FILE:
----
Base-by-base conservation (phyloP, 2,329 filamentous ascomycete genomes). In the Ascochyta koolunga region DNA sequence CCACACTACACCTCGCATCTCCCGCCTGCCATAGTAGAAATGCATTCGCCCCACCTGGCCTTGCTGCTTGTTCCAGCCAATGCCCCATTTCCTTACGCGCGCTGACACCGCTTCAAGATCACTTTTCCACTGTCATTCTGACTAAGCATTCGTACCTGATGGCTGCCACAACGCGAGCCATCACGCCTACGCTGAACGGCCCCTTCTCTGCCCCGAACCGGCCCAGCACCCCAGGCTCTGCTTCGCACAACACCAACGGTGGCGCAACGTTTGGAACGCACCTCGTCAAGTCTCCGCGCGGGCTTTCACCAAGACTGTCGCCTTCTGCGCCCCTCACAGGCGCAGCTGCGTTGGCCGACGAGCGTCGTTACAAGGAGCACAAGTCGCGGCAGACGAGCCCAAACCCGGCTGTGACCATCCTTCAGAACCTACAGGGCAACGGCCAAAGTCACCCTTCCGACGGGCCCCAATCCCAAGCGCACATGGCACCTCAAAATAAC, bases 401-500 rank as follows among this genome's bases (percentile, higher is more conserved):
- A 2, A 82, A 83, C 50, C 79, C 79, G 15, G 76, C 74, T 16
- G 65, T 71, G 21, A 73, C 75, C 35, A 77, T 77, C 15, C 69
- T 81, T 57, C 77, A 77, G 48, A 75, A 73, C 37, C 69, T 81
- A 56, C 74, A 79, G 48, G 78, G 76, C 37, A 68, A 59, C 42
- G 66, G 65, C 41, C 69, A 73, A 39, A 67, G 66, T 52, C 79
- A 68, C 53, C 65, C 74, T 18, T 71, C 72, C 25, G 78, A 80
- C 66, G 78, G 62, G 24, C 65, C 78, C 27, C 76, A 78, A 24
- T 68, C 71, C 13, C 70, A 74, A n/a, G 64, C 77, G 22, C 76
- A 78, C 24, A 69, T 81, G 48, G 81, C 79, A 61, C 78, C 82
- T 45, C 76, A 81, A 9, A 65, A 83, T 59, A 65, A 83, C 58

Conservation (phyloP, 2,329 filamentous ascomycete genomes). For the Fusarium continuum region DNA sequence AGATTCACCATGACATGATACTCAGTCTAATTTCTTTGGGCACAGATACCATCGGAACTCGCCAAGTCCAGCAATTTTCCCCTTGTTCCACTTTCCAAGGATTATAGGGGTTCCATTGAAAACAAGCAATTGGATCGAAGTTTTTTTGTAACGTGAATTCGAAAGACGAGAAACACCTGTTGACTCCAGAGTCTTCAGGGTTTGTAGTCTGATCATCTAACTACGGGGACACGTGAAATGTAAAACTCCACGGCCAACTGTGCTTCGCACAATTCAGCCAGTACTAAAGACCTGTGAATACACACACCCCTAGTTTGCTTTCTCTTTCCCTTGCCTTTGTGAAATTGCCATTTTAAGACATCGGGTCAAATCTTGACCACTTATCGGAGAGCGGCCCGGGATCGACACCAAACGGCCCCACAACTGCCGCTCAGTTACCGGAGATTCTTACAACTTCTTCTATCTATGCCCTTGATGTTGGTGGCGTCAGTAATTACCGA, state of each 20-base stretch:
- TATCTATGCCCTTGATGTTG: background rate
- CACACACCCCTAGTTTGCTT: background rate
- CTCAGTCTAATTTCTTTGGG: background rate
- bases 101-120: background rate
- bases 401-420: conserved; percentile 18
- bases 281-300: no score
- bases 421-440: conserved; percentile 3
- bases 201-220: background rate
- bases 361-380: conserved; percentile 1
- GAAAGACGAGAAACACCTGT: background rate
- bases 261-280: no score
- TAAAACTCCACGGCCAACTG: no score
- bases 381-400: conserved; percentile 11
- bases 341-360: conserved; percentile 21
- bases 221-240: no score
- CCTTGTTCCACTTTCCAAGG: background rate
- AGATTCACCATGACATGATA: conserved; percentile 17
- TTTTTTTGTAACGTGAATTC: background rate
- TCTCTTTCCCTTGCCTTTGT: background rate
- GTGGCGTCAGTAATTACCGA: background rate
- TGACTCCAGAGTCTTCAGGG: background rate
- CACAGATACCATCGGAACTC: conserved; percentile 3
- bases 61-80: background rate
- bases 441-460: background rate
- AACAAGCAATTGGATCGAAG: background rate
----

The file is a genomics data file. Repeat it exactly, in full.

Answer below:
Base-by-base conservation (phyloP, 2,329 filamentous ascomycete genomes). In the Ascochyta koolunga region DNA sequence CCACACTACACCTCGCATCTCCCGCCTGCCATAGTAGAAATGCATTCGCCCCACCTGGCCTTGCTGCTTGTTCCAGCCAATGCCCCATTTCCTTACGCGCGCTGACACCGCTTCAAGATCACTTTTCCACTGTCATTCTGACTAAGCATTCGTACCTGATGGCTGCCACAACGCGAGCCATCACGCCTACGCTGAACGGCCCCTTCTCTGCCCCGAACCGGCCCAGCACCCCAGGCTCTGCTTCGCACAACACCAACGGTGGCGCAACGTTTGGAACGCACCTCGTCAAGTCTCCGCGCGGGCTTTCACCAAGACTGTCGCCTTCTGCGCCCCTCACAGGCGCAGCTGCGTTGGCCGACGAGCGTCGTTACAAGGAGCACAAGTCGCGGCAGACGAGCCCAAACCCGGCTGTGACCATCCTTCAGAACCTACAGGGCAACGGCCAAAGTCACCCTTCCGACGGGCCCCAATCCCAAGCGCACATGGCACCTCAAAATAAC, bases 401-500 rank as follows among this genome's bases (percentile, higher is more conserved):
- A 2, A 82, A 83, C 50, C 79, C 79, G 15, G 76, C 74, T 16
- G 65, T 71, G 21, A 73, C 75, C 35, A 77, T 77, C 15, C 69
- T 81, T 57, C 77, A 77, G 48, A 75, A 73, C 37, C 69, T 81
- A 56, C 74, A 79, G 48, G 78, G 76, C 37, A 68, A 59, C 42
- G 66, G 65, C 41, C 69, A 73, A 39, A 67, G 66, T 52, C 79
- A 68, C 53, C 65, C 74, T 18, T 71, C 72, C 25, G 78, A 80
- C 66, G 78, G 62, G 24, C 65, C 78, C 27, C 76, A 78, A 24
- T 68, C 71, C 13, C 70, A 74, A n/a, G 64, C 77, G 22, C 76
- A 78, C 24, A 69, T 81, G 48, G 81, C 79, A 61, C 78, C 82
- T 45, C 76, A 81, A 9, A 65, A 83, T 59, A 65, A 83, C 58

Conservation (phyloP, 2,329 filamentous ascomycete genomes). For the Fusarium continuum region DNA sequence AGATTCACCATGACATGATACTCAGTCTAATTTCTTTGGGCACAGATACCATCGGAACTCGCCAAGTCCAGCAATTTTCCCCTTGTTCCACTTTCCAAGGATTATAGGGGTTCCATTGAAAACAAGCAATTGGATCGAAGTTTTTTTGTAACGTGAATTCGAAAGACGAGAAACACCTGTTGACTCCAGAGTCTTCAGGGTTTGTAGTCTGATCATCTAACTACGGGGACACGTGAAATGTAAAACTCCACGGCCAACTGTGCTTCGCACAATTCAGCCAGTACTAAAGACCTGTGAATACACACACCCCTAGTTTGCTTTCTCTTTCCCTTGCCTTTGTGAAATTGCCATTTTAAGACATCGGGTCAAATCTTGACCACTTATCGGAGAGCGGCCCGGGATCGACACCAAACGGCCCCACAACTGCCGCTCAGTTACCGGAGATTCTTACAACTTCTTCTATCTATGCCCTTGATGTTGGTGGCGTCAGTAATTACCGA, state of each 20-base stretch:
- TATCTATGCCCTTGATGTTG: background rate
- CACACACCCCTAGTTTGCTT: background rate
- CTCAGTCTAATTTCTTTGGG: background rate
- bases 101-120: background rate
- bases 401-420: conserved; percentile 18
- bases 281-300: no score
- bases 421-440: conserved; percentile 3
- bases 201-220: background rate
- bases 361-380: conserved; percentile 1
- GAAAGACGAGAAACACCTGT: background rate
- bases 261-280: no score
- TAAAACTCCACGGCCAACTG: no score
- bases 381-400: conserved; percentile 11
- bases 341-360: conserved; percentile 21
- bases 221-240: no score
- CCTTGTTCCACTTTCCAAGG: background rate
- AGATTCACCATGACATGATA: conserved; percentile 17
- TTTTTTTGTAACGTGAATTC: background rate
- TCTCTTTCCCTTGCCTTTGT: background rate
- GTGGCGTCAGTAATTACCGA: background rate
- TGACTCCAGAGTCTTCAGGG: background rate
- CACAGATACCATCGGAACTC: conserved; percentile 3
- bases 61-80: background rate
- bases 441-460: background rate
- AACAAGCAATTGGATCGAAG: background rate